10. A good candidate for my best-ever fictionish shelf this "novel in stories" absolutely stunned me. I highlighted entire chapters because the writing is just that good and Pousson makes words come together into unforgettable images written with a level of vulnerability that reminds me of Justin Torres, these stories transport the reader deep into a world where real and unreal, true and untrue lose all sense of meaning.

    11. What started off as promising devolved into a nonsensical, self-indulgent mess. I had high hopes for this book based upon critical reviews, but was so disappointed. Rebellious *and* self-loathing is pathetic, not revelatory. Polluted with not even gay stereotypes, but homophobic caricatures that made me cringe. Lots of self flagellation with zero joy - would not recommend this book to anyone.

    12. A Joyfully Jay review. 4.25 starsFull disclosure: I am probably not smart enough to have read this book, let alone provide a worthy review, but a promise is a promise…Pulp fiction this book is not. It’s firmly in the literary vein PLUS it’s not a romance novel, so the structure is far removed from the Bob-and-Larry-wind-up-falling-in-love-and-here’s-how-it-happened form. What it lacks in familiar tropes, it makes up for with the stunningly rich backdrop of Louisiana bayou starring a hodg [...]

    13. Black Sheep Boy was a prosaic and personal story about one boy’s experiences in the Cajun culture of southern Louisiana.Martin Pousson had a literary style, following in the steps of more famous Southern story tellers. Those are big shoes to fill, and this does at least a decent job of emulating them with its prosaic images of people, places and culture. Although the prose seemed forced at times, not natural to the story, it would still appeal to those who, like me, are willing at times to set [...]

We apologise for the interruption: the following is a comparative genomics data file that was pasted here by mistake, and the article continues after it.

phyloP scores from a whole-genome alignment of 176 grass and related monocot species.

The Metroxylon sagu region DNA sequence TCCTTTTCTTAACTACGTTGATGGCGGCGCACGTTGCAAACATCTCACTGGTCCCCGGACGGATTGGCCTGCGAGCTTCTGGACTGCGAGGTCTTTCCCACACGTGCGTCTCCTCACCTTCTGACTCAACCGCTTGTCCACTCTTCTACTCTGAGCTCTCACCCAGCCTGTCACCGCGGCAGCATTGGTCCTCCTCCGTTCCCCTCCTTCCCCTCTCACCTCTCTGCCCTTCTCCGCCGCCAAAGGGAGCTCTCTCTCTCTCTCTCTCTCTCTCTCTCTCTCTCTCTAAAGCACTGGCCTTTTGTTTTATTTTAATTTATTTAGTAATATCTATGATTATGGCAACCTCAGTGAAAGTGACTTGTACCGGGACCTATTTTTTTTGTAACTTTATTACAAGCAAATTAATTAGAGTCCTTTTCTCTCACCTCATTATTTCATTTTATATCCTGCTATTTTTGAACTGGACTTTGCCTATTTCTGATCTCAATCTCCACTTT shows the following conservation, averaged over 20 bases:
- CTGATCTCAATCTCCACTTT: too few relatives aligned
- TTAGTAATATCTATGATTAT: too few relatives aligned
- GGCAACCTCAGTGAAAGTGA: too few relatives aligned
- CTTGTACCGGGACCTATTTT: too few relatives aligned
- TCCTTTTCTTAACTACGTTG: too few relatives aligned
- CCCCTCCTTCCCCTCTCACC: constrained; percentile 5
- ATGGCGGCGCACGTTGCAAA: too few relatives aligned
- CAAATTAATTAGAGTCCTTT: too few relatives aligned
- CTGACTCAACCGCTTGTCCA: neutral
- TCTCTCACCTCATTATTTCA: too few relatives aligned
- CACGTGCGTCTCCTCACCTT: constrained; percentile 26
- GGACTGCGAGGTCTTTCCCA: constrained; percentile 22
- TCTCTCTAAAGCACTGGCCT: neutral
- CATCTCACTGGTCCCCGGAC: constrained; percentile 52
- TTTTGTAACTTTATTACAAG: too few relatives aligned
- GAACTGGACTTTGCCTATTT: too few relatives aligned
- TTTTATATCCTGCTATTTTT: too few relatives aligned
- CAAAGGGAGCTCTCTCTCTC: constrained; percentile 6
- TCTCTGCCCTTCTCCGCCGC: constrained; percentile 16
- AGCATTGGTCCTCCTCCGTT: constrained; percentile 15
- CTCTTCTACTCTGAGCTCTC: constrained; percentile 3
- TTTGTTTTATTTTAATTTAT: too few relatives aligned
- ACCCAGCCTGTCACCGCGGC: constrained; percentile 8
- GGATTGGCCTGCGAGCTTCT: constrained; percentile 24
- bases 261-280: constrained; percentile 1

14. Sometimes the setting and atmosphere takes on a most wonderful revelation into another world. Pousson exposes the world of the Acadiana in the bayou of Louisiana. This story of family (dysfunctional) and growing up in this world is illuminating. Told in short story format, one learns about Cajun life, customs, superstition. It bounces into dream world at times.

    15. I received this book as a First Read. It's a nice collection of stories. The pace is slow. The book is strange and well suited for those who like oddball or quirky stories. It provides a nice glimpse into Cajun culture. It also makes readers ponder the loss and preservation of culture as different cultures mix.

    16. Deeply emotional. Disjointed and disturbing. Growing up knowing who you are and living in the only world open to you. I was moved. Received as a giveaway